Harry Kane adapted his role to one he’s accustomed to at Tottenham, setting up England’s opener and scoring the winner to lead the Three Lions to their first European Championship Final.
Yet again Kane was one of England’s standout performers on the world’s biggest stage. By dropping deep to collect the ball in the heart of midfield, he caused Denmark’s defence all sorts of problems. Denmark’s Simon Kjaer didn’t know whether to stick or twist, track Kane’s movement or let him wander uncontested deep into midfield.
He dropped deep far more frequently than in previous encounters, forcing Kjaer to pass England’s talisman off to either Pierre Hojberg or Thomas Delaney.
Raheem Sterling and Bukayo Saka benefitted massively from Kane’s decision to drop into midfield and collect possession deep. Allowed to retrieve the ball and turn, Kane picked Denmark apart with the pinpoint, incisive passing that saw him top the Premier League’s assist leaderboard last season.
Kane customarily maintains a more advanced role with the Three Lions, oftentimes positioning himself in between opposing centre backs. Rarely does he drop deep into midfield in the national setup like he did for Spurs last season.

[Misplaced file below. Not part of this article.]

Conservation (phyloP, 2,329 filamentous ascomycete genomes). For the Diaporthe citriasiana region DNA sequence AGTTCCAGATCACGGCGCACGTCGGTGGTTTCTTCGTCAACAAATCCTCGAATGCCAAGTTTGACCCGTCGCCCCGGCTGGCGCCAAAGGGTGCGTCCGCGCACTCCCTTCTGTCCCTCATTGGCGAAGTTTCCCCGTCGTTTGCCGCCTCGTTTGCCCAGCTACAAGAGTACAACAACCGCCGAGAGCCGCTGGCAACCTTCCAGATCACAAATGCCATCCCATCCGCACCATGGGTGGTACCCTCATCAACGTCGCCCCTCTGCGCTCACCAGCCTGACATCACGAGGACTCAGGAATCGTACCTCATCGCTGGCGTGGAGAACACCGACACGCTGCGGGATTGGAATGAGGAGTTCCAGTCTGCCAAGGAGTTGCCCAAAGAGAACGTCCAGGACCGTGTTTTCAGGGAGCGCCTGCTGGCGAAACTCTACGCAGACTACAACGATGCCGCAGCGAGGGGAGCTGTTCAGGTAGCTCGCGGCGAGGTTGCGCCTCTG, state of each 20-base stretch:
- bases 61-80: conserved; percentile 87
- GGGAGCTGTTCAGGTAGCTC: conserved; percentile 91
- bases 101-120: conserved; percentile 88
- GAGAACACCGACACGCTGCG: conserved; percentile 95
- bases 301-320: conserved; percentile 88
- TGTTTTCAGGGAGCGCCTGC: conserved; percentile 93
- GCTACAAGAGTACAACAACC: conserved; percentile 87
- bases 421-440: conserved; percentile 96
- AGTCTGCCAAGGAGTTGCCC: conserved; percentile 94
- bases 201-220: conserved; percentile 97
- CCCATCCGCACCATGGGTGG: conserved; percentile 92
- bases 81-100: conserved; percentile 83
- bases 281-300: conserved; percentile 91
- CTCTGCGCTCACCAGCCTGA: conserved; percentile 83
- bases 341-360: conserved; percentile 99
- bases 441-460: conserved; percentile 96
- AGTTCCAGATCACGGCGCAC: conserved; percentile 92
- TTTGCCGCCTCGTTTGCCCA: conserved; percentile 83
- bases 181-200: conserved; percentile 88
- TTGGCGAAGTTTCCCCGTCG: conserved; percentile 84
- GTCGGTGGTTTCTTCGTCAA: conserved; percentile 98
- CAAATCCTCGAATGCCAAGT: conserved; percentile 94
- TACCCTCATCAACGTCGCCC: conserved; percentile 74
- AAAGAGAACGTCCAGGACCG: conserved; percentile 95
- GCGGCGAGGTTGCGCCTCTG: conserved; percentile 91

That all changed against Denmark, as Kane found pockets of space to orchestrate proceedings. The Three Lions’ opener was set up by Kane, whose movement created gaps in the Danish backline. He collected in midfield, turned and thread the needle for Saka, whose penetrating run allowed him to pierce behind the Danish rearguard.
Kane’s ability to find space between Denmark’s rearguard and midfield pair facilitated a constant barrage of English pressure. While Denmark did an admirable job in mitigating Kane’s scoring chances, they were unable to quell the talisman’s passing threat.
Kane’s versatility and knack for knowing when to drop between the lines facilitated England’s relentless pressure. He was able to get on the ball and find teammates on numerous attacking forays. Kane had 61 touches and enjoyed an 86 percent passing success rate. Better yet, he made three key passes in the match, one of which led directly to Kjaer’s own goal.
England’s captain is now one match away from achieving what no other Tottenham talisman has. He is one more standout performance away from leading England to its first European Championship and first major honour in 55 years.
So much for the harsh, unjust stick he received just two matches into the tournament.
If he once again adopts a more free, versatile role, like he does on a weekly basis with Spurs, not even Italy will be able to stop Kane from creating history with the Three Lions.